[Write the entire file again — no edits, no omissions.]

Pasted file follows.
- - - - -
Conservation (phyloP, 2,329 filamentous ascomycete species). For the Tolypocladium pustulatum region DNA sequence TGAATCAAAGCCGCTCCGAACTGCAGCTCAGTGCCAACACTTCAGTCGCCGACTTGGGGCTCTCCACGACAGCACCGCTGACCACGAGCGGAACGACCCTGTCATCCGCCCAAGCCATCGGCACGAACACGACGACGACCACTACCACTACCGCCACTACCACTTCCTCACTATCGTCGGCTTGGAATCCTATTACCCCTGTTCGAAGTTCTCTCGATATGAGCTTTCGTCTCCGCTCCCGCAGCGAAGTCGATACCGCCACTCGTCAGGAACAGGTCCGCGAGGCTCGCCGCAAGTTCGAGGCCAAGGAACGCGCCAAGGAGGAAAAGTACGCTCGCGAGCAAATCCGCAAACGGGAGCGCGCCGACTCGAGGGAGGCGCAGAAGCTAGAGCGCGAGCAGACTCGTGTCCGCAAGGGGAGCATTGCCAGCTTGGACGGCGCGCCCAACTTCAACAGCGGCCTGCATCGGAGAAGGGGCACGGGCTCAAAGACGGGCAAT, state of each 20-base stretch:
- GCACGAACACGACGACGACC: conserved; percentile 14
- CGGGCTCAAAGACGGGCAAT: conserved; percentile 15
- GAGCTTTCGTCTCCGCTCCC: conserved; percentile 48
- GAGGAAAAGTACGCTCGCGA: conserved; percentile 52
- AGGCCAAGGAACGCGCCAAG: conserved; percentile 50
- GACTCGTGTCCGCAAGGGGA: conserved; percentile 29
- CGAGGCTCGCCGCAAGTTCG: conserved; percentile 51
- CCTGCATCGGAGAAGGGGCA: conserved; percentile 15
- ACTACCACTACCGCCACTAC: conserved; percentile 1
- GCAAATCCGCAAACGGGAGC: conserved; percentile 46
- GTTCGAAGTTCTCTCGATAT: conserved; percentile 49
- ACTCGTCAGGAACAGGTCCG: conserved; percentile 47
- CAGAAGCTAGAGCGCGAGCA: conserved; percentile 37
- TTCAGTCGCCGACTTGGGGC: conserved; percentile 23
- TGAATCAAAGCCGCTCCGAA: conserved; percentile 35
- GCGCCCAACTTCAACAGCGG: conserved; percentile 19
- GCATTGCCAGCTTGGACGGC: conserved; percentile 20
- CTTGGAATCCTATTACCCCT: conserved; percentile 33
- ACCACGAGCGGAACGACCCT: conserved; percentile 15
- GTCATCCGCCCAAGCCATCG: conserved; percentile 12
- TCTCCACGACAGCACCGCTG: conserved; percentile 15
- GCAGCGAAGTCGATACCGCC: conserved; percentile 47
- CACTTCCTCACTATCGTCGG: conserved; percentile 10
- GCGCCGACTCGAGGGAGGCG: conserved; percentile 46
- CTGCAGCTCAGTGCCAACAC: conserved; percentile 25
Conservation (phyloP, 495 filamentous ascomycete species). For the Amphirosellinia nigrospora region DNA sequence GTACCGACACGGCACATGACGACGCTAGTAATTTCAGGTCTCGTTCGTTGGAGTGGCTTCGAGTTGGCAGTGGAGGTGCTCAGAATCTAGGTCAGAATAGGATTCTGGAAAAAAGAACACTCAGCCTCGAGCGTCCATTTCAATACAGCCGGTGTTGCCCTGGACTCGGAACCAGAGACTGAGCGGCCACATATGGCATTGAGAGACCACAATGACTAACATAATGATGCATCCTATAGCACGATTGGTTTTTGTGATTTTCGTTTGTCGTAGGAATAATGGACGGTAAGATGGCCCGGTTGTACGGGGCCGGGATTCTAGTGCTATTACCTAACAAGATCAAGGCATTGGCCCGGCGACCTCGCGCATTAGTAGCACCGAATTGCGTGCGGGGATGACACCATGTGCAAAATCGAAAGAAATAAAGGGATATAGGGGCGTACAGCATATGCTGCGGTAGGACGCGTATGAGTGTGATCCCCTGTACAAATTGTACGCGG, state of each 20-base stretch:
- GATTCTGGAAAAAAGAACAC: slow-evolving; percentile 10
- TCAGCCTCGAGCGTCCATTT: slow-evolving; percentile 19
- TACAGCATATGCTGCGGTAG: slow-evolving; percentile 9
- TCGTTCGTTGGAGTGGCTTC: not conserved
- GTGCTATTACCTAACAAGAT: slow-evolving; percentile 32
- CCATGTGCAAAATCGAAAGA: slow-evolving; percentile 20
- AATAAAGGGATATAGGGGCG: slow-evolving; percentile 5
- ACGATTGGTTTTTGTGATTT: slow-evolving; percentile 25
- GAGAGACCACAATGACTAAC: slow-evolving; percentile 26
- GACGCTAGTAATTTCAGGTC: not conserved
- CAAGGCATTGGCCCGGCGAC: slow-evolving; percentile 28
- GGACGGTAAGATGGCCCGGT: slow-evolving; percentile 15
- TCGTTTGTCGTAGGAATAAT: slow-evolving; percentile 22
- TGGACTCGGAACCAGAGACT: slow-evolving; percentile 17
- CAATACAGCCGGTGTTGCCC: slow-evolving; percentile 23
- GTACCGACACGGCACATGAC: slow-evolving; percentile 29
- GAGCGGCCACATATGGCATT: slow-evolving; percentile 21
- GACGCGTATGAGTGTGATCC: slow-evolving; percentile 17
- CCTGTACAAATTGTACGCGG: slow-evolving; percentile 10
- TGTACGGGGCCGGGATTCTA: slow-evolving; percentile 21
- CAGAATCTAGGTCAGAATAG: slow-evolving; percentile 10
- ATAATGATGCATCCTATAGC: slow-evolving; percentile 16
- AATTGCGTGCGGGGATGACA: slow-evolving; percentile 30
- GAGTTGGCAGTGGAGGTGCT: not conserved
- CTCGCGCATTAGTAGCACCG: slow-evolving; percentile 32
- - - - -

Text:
Conservation (phyloP, 2,329 filamentous ascomycete species). For the Tolypocladium pustulatum region DNA sequence TGAATCAAAGCCGCTCCGAACTGCAGCTCAGTGCCAACACTTCAGTCGCCGACTTGGGGCTCTCCACGACAGCACCGCTGACCACGAGCGGAACGACCCTGTCATCCGCCCAAGCCATCGGCACGAACACGACGACGACCACTACCACTACCGCCACTACCACTTCCTCACTATCGTCGGCTTGGAATCCTATTACCCCTGTTCGAAGTTCTCTCGATATGAGCTTTCGTCTCCGCTCCCGCAGCGAAGTCGATACCGCCACTCGTCAGGAACAGGTCCGCGAGGCTCGCCGCAAGTTCGAGGCCAAGGAACGCGCCAAGGAGGAAAAGTACGCTCGCGAGCAAATCCGCAAACGGGAGCGCGCCGACTCGAGGGAGGCGCAGAAGCTAGAGCGCGAGCAGACTCGTGTCCGCAAGGGGAGCATTGCCAGCTTGGACGGCGCGCCCAACTTCAACAGCGGCCTGCATCGGAGAAGGGGCACGGGCTCAAAGACGGGCAAT, state of each 20-base stretch:
- GCACGAACACGACGACGACC: conserved; percentile 14
- CGGGCTCAAAGACGGGCAAT: conserved; percentile 15
- GAGCTTTCGTCTCCGCTCCC: conserved; percentile 48
- GAGGAAAAGTACGCTCGCGA: conserved; percentile 52
- AGGCCAAGGAACGCGCCAAG: conserved; percentile 50
- GACTCGTGTCCGCAAGGGGA: conserved; percentile 29
- CGAGGCTCGCCGCAAGTTCG: conserved; percentile 51
- CCTGCATCGGAGAAGGGGCA: conserved; percentile 15
- ACTACCACTACCGCCACTAC: conserved; percentile 1
- GCAAATCCGCAAACGGGAGC: conserved; percentile 46
- GTTCGAAGTTCTCTCGATAT: conserved; percentile 49
- ACTCGTCAGGAACAGGTCCG: conserved; percentile 47
- CAGAAGCTAGAGCGCGAGCA: conserved; percentile 37
- TTCAGTCGCCGACTTGGGGC: conserved; percentile 23
- TGAATCAAAGCCGCTCCGAA: conserved; percentile 35
- GCGCCCAACTTCAACAGCGG: conserved; percentile 19
- GCATTGCCAGCTTGGACGGC: conserved; percentile 20
- CTTGGAATCCTATTACCCCT: conserved; percentile 33
- ACCACGAGCGGAACGACCCT: conserved; percentile 15
- GTCATCCGCCCAAGCCATCG: conserved; percentile 12
- TCTCCACGACAGCACCGCTG: conserved; percentile 15
- GCAGCGAAGTCGATACCGCC: conserved; percentile 47
- CACTTCCTCACTATCGTCGG: conserved; percentile 10
- GCGCCGACTCGAGGGAGGCG: conserved; percentile 46
- CTGCAGCTCAGTGCCAACAC: conserved; percentile 25
Conservation (phyloP, 495 filamentous ascomycete species). For the Amphirosellinia nigrospora region DNA sequence GTACCGACACGGCACATGACGACGCTAGTAATTTCAGGTCTCGTTCGTTGGAGTGGCTTCGAGTTGGCAGTGGAGGTGCTCAGAATCTAGGTCAGAATAGGATTCTGGAAAAAAGAACACTCAGCCTCGAGCGTCCATTTCAATACAGCCGGTGTTGCCCTGGACTCGGAACCAGAGACTGAGCGGCCACATATGGCATTGAGAGACCACAATGACTAACATAATGATGCATCCTATAGCACGATTGGTTTTTGTGATTTTCGTTTGTCGTAGGAATAATGGACGGTAAGATGGCCCGGTTGTACGGGGCCGGGATTCTAGTGCTATTACCTAACAAGATCAAGGCATTGGCCCGGCGACCTCGCGCATTAGTAGCACCGAATTGCGTGCGGGGATGACACCATGTGCAAAATCGAAAGAAATAAAGGGATATAGGGGCGTACAGCATATGCTGCGGTAGGACGCGTATGAGTGTGATCCCCTGTACAAATTGTACGCGG, state of each 20-base stretch:
- GATTCTGGAAAAAAGAACAC: slow-evolving; percentile 10
- TCAGCCTCGAGCGTCCATTT: slow-evolving; percentile 19
- TACAGCATATGCTGCGGTAG: slow-evolving; percentile 9
- TCGTTCGTTGGAGTGGCTTC: not conserved
- GTGCTATTACCTAACAAGAT: slow-evolving; percentile 32
- CCATGTGCAAAATCGAAAGA: slow-evolving; percentile 20
- AATAAAGGGATATAGGGGCG: slow-evolving; percentile 5
- ACGATTGGTTTTTGTGATTT: slow-evolving; percentile 25
- GAGAGACCACAATGACTAAC: slow-evolving; percentile 26
- GACGCTAGTAATTTCAGGTC: not conserved
- CAAGGCATTGGCCCGGCGAC: slow-evolving; percentile 28
- GGACGGTAAGATGGCCCGGT: slow-evolving; percentile 15
- TCGTTTGTCGTAGGAATAAT: slow-evolving; percentile 22
- TGGACTCGGAACCAGAGACT: slow-evolving; percentile 17
- CAATACAGCCGGTGTTGCCC: slow-evolving; percentile 23
- GTACCGACACGGCACATGAC: slow-evolving; percentile 29
- GAGCGGCCACATATGGCATT: slow-evolving; percentile 21
- GACGCGTATGAGTGTGATCC: slow-evolving; percentile 17
- CCTGTACAAATTGTACGCGG: slow-evolving; percentile 10
- TGTACGGGGCCGGGATTCTA: slow-evolving; percentile 21
- CAGAATCTAGGTCAGAATAG: slow-evolving; percentile 10
- ATAATGATGCATCCTATAGC: slow-evolving; percentile 16
- AATTGCGTGCGGGGATGACA: slow-evolving; percentile 30
- GAGTTGGCAGTGGAGGTGCT: not conserved
- CTCGCGCATTAGTAGCACCG: slow-evolving; percentile 32